"On a motion for summary judgment in an ERISA case where the plaintiff claims that benefits were improperly denied, a reviewing court is generally limited to the facts known to the plan administrator at the time the decision was made." Eppley v. Provident Life and Acc. Ins. Co., 789 F.Supp.2d 546, 565 (E.D. Pa. 2011) (quoting Post v. Hartford Ins. Co., 501 F.3d 154, 168 (3d Cir. 2007)). "Consequently, when, as here, a plaintiff alleges that a plan administrator... abused its discretion in deciding to terminate benefits, [the Court] generally limit[s] [its] review to the administrative record, that is, to the evidence that was before the administrator when [it] made the decision being reviewed.'" Id. at 565-66 (quoting Sivalingam v. Unum Provident Corp., 735 F.Supp.2d 189, 194 (E.D. Pa. 2010) (internal citation omitted)).

In conducting this review and ruling upon the pending motions, summary judgment is appropriate "if the pleadings, depositions, answers to interrogatories, and admissions on file, together with the affidavits, if any, show that there is no genuine issue as to any material fact and that the moving party is entitled to a summary judgment as a matter of law." Celotex Corp. v. Catrett, 477 U.S. 317, 322 (1986); Fed.R.Civ.P. 56(c). In order to defeat a motion for summary judgment, disputes must be both (1) material, meaning concerning facts that will affect the outcome of the issue under substantive law, and (2) genuine, meaning the evidence must be such that a reasonable jury could return a verdict for the nonmoving party. Anderson v. Liberty Lobby, Inc., 477 U.S. 242, 248 (1986). Summary judgment is mandated "against a party who fails to make a showing sufficient to establish the existence of an element essential to that party's case, and on which that party will bear the burden of proof at trial." Celotex, 477 U.S. at 322-23. An issue is genuine if the fact finder could reasonably return a verdict in favor of the non-moving party with respect to that issue. Anderson, 477 U.S. at 248. In reviewing a motion for summary judgment, the court "does not make credibility determinations and must view facts and inferences in the light most favorable to the party opposing the motion." Seigel Transfer, Inc. v. Carrier Express, Inc., 54 F.3d 1125, 1127 (3d Cir. 1995).

IV. DISCUSSION

a. ERISA

In the only Count presented in Plaintiff's Complaint, she seeks: 1) a declaration pursuant to 29 U.S.C. §1132(a)(1)(B) that Plaintiff is entitled to applicable long term disability benefits pursuant to the Plan; 2) damages; 3) interest and cost of suit; and 4) reasonable counsel fees pursuant to 29 U.S.C. §1132(g)(1).[1]

i. Timeliness of Plaintiff's LTD Benefits Claim

"Under prevailing Third Circuit precedent, a plaintiff cannot seek relief in the federal courts for an ERISA claim unless he or she has first exhausted available administrative remedies under the particular ERISA plan." Harding v. Provident Life and Acc. Ins. Co., 809 F.Supp.2d 403, 420 (W.D. Pa. 2011) (citing D'Amico v. CBS Corp., 297 F.3d 287, 291 (3d Cir. 2002)); see also Harrow v. Prudential Ins. Co. of Am., 279 F.3d 244, 249 (3d Cir. 2002); Weldon v. Kraft, Inc., 896 F.2d 793, 800 (3d Cir.1990). "Courts require exhaustion of administrative remedies to help reduce the number of frivolous lawsuits under ERISA; to promote the consistent treatment of claims for benefits; to provide a nonadversarial method of claims settlement; and to minimize the costs of claims settlement for all concerned.'" Id. (quoting Harrow, 279 F.3d at 249).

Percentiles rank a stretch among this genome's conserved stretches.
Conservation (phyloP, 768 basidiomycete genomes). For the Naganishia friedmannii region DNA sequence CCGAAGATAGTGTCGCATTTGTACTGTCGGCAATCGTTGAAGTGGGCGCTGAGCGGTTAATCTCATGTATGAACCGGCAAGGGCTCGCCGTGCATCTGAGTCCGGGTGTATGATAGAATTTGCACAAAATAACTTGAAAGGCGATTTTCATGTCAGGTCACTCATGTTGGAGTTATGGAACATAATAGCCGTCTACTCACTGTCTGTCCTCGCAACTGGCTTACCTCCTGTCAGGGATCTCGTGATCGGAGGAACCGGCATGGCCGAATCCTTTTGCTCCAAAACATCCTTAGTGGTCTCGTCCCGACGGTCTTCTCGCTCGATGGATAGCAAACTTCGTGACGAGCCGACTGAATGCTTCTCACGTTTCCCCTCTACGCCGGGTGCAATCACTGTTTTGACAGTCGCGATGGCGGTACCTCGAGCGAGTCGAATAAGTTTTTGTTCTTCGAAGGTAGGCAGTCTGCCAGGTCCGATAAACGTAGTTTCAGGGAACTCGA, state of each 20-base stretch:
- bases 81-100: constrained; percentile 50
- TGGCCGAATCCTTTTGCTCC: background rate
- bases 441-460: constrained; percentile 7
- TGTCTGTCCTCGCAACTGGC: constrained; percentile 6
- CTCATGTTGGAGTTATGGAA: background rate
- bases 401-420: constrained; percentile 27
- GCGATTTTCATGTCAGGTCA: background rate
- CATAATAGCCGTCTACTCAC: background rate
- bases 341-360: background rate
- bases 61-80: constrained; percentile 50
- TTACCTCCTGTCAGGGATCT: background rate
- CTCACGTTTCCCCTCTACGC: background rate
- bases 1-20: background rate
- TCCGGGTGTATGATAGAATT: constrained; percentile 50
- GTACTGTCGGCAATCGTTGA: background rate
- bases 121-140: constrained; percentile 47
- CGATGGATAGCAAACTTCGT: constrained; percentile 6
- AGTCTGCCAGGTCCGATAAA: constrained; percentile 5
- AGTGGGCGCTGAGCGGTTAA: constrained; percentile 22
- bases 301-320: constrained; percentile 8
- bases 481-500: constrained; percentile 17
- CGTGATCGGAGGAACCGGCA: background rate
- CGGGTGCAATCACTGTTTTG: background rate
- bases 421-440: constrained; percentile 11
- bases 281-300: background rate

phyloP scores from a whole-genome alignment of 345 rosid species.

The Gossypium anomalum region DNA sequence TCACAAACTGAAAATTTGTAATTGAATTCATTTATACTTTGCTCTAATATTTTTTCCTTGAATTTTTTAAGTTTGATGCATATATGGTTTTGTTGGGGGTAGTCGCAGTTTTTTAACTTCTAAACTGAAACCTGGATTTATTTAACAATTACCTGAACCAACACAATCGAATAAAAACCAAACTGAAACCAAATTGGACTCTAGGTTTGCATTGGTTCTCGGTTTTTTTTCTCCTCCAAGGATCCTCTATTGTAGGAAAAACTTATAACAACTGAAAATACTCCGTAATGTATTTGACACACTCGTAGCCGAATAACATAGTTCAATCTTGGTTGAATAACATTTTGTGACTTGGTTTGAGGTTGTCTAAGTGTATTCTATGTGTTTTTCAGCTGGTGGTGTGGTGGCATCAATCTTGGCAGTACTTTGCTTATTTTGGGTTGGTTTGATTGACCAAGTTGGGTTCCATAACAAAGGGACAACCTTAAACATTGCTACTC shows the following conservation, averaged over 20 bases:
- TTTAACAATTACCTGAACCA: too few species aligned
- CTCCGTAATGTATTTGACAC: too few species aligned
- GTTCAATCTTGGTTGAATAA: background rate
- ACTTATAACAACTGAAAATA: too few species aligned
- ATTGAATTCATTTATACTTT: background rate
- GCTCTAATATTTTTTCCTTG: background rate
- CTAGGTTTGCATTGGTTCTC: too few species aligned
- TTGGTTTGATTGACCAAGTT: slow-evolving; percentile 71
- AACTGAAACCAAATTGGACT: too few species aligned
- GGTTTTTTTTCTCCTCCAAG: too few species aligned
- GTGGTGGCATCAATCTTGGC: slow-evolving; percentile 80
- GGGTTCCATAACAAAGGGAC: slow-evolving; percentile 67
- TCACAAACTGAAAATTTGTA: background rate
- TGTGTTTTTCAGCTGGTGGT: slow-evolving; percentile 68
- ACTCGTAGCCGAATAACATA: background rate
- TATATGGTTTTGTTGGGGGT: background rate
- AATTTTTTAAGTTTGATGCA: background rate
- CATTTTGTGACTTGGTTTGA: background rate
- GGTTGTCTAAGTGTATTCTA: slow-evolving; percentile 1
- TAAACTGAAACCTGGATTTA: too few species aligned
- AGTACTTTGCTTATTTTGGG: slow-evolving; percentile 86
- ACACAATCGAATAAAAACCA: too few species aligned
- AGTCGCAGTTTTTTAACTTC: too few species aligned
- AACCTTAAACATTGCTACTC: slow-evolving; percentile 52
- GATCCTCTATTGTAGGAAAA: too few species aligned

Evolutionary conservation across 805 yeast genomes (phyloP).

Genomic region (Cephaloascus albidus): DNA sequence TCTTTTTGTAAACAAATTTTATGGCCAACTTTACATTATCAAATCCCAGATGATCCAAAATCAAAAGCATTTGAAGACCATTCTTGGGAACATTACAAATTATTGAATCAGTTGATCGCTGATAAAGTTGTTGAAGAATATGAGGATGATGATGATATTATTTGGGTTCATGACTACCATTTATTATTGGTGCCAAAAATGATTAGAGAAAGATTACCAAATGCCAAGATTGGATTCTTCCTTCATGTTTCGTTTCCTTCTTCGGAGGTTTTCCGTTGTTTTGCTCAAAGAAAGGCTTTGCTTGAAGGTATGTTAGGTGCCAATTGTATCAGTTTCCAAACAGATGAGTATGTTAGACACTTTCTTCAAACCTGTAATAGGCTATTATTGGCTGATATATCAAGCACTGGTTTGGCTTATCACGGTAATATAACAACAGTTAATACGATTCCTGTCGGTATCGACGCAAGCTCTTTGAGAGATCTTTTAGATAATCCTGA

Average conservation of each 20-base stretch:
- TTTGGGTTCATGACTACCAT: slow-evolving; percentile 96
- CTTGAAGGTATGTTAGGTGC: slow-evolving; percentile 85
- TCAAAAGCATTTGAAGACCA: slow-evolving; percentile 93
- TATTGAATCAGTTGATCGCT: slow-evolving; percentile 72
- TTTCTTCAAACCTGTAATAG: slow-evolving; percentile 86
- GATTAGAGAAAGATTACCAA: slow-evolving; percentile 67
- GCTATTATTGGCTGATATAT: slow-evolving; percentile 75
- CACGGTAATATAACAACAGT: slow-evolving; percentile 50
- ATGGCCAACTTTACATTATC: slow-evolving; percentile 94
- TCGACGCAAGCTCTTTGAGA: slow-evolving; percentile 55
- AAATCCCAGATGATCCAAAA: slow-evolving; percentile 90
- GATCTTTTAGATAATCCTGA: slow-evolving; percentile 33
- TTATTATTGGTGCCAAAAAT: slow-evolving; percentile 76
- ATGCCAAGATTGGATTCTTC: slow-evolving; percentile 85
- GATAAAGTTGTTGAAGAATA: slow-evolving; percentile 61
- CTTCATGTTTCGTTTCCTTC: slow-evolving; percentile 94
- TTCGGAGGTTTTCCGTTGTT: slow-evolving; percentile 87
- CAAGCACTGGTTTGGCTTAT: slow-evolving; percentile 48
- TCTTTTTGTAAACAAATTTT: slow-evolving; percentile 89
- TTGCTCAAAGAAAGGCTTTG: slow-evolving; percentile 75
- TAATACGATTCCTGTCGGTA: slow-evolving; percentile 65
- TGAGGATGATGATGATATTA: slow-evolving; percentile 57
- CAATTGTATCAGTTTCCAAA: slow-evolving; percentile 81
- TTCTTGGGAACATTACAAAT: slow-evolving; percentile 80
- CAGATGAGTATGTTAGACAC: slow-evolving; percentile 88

As a preliminary matter - albeit, nondispositive for reasons which follow - Defendant correctly points out that Plaintiff did not exhaust her administrative remedies because she failed to timely submit her application for LTD benefits as required by the Plan. The Plan required Plaintiff to submit her LTD claim no later than ninety (90) days following the date Total Disability began. As Plaintiff's last day of work was August 13, 2010, the ninety-day period within which Plaintiff could submit her claim ended on November 13, 2010. Defendant asserts Plaintiff did not submit her LTD claim until November 22, 2010. Plaintiff maintains that her application for LTD benefits was filed with the Plan on August 13, 2010 and, in support thereof, points to her Employee Application for Benefits ("Application") in the Administrative Record ("AR") (Pl.'s Mot. Summ. J. ¶ 3). However, the record demonstrates that Plaintiff did not sign the Application until November 22, 2010, after the ninety-day period provided by the Plan had run. (AR 22-25). Plaintiff cites to no other evidence of record to support her assertion that she applied for LTD benefits on August 13, 2010. As a result, this Court will consider Defendant's asserted date of application of November 22, 2010 as undisputed for summary judgment purposes. See Fed. R. Civ. Pro. 56(e)(2) (allowing the court to consider as undisputed for purposes of a motion a fact which a party fails to properly support).